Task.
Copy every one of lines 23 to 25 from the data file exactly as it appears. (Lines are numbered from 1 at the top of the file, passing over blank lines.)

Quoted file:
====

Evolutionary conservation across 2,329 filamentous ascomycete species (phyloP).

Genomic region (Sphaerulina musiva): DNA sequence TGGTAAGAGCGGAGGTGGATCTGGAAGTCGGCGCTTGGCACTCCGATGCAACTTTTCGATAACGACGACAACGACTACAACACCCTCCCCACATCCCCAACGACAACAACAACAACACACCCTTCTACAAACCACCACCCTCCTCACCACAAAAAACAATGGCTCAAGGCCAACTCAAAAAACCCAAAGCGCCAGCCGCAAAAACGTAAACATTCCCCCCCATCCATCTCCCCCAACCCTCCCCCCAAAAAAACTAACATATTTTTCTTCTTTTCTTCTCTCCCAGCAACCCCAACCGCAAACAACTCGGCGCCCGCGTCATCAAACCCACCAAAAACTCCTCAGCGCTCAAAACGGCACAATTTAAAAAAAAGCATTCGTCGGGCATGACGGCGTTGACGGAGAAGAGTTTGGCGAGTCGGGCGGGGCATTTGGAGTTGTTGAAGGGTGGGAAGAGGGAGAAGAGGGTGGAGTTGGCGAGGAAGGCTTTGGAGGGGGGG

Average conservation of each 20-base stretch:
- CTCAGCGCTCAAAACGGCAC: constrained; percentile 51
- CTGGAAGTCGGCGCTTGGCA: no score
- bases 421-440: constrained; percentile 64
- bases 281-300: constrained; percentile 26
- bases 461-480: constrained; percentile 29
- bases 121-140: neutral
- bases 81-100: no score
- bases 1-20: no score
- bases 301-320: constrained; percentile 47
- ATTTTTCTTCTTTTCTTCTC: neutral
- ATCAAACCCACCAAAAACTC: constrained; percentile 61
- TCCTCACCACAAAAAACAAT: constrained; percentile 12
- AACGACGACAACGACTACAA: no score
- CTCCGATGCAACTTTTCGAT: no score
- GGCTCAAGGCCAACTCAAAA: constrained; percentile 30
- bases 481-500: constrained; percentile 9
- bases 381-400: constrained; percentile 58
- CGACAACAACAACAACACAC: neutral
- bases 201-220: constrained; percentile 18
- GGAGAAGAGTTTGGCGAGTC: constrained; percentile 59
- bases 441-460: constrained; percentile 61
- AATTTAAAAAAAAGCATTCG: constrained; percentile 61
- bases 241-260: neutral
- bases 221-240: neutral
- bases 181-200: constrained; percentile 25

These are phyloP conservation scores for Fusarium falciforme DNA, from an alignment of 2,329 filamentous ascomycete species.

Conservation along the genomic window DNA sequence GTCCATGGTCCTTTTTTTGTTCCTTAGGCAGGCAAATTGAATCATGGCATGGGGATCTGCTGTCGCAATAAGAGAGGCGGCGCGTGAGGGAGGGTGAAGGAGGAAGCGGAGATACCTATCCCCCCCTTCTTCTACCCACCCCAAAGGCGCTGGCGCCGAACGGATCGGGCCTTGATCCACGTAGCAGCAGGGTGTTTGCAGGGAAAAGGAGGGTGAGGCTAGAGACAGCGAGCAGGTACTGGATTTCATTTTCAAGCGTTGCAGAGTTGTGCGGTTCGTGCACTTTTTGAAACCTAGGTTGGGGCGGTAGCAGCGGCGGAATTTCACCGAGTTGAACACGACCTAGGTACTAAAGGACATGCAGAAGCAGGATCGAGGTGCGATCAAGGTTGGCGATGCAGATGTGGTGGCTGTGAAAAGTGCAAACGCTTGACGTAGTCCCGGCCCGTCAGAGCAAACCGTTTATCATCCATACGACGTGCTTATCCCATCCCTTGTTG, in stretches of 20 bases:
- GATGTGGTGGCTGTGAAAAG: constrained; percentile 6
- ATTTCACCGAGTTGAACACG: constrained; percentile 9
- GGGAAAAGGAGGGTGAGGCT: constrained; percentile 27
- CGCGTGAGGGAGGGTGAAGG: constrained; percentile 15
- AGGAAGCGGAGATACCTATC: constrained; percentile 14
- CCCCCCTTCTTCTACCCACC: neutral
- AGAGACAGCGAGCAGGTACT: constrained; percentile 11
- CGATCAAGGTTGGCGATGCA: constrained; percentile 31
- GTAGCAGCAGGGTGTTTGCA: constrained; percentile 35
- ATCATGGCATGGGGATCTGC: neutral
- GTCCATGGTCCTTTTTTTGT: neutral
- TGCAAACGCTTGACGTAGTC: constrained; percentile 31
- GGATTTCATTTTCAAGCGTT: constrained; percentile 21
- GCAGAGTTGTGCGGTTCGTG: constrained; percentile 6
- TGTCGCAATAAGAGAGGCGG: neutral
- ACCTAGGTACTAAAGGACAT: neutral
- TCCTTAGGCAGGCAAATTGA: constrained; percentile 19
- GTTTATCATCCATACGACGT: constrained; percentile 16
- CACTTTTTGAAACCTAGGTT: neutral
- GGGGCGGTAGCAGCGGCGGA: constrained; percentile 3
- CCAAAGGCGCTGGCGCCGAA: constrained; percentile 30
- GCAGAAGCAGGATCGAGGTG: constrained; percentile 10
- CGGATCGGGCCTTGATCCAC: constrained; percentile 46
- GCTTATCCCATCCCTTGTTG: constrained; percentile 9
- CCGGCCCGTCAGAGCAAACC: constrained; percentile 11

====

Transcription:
- GGAGAAGAGTTTGGCGAGTC: constrained; percentile 59
- bases 441-460: constrained; percentile 61
- AATTTAAAAAAAAGCATTCG: constrained; percentile 61